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04-02-2010, 04:56 PM   #31
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OP answered that question earlier - 120K ft. The balloon has to float 'on' or 'in' the gas of the atmosphere - once the atmosphere runs out there is no longer any lift. The ballon would then need some sort of peroxide jet pack on the side of it to get higher. Like oil in a half full salad dressing bottle it only rises to the top of the water not to the top of the bottle.
Two further questions though:
How much further would the setup need to get to become weightless ie be largely immune to gravitational pull and with what kind of lateral speed? (Geostationary orbit)
Is it possible to install a transmission system to send images back to your computer?
How long would the batteries last at that temperature?
You can see where I am going with this - building your own observation satellite...


Last edited by Arjay Bee; 04-02-2010 at 05:08 PM.
04-08-2010, 02:51 PM   #32
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QuoteOriginally posted by Arjay Bee Quote
OP answered that question earlier - 120K ft. The balloon has to float 'on' or 'in' the gas of the atmosphere - once the atmosphere runs out there is no longer any lift. The ballon would then need some sort of peroxide jet pack on the side of it to get higher. Like oil in a half full salad dressing bottle it only rises to the top of the water not to the top of the bottle.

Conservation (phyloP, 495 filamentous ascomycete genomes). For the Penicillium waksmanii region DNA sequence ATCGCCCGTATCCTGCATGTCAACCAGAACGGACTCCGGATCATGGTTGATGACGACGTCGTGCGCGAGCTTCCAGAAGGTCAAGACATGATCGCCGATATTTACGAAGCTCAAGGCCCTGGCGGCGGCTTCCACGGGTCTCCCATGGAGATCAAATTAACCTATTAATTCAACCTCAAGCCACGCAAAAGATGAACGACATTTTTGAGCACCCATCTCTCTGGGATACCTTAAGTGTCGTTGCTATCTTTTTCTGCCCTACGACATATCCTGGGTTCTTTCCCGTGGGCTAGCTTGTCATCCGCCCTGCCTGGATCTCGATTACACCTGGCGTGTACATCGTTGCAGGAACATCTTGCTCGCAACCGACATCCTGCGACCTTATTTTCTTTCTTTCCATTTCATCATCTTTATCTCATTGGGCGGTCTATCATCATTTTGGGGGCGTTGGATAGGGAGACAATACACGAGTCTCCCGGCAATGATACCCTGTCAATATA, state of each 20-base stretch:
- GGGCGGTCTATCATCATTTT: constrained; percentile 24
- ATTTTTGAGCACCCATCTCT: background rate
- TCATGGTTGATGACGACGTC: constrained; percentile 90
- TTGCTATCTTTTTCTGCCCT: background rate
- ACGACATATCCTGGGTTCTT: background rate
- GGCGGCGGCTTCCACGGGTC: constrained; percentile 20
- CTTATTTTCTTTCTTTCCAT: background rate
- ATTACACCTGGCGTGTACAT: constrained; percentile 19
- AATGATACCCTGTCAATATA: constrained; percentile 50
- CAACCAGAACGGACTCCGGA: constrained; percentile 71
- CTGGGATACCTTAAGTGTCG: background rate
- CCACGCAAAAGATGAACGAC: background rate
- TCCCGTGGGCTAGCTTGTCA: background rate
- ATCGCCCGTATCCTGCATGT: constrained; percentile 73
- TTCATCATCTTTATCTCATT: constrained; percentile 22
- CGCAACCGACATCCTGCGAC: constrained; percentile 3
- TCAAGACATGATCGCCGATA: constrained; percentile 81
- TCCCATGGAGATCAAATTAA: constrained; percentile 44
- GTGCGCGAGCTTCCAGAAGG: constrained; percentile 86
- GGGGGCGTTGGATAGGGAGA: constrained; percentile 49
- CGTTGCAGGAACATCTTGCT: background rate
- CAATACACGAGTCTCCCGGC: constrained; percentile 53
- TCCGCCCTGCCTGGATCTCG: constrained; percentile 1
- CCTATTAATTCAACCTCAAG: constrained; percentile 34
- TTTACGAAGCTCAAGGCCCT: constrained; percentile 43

Two further questions though:
How much further would the setup need to get to become weightless ie be largely immune to gravitational pull and with what kind of lateral speed? (Geostationary orbit)
Is it possible to install a transmission system to send images back to your computer?
How long would the batteries last at that temperature?
You can see where I am going with this - building your own observation satellite...

Are you saying you think it might be possible to do what NASA does for million if not billions less... you are a NUTTER!!!
04-09-2010, 02:07 AM   #33
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I've been following you guys since the first flight that you did with the K10D and the kit lens back a few years ago, in fact I think you are how I found PentaxForums in the first place, so thank you for that.

Anyways, I was a little more dissapointed with the results from this flight, the first one I still think was the best. I didn't quite like the fisheye results in the second outing either.
04-09-2010, 06:28 AM   #34
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Wow, I never get tired of looking at the photos you get with your K10D. Although these are not as great as your first flight I still never get tired of them.

Thanks for sharing,
Cory

04-13-2010, 01:24 PM   #35
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I meant to ask abut this photo in Space II but will ask here. Is that the Sun? I would have expected a larger flare if it is.

04-13-2010, 01:35 PM   #36
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Yes, that is the sun. Flare isn't too bad, but remember the field of view is something like 169 degrees from corner to corner so the sun looks pretty small.
04-13-2010, 01:42 PM   #37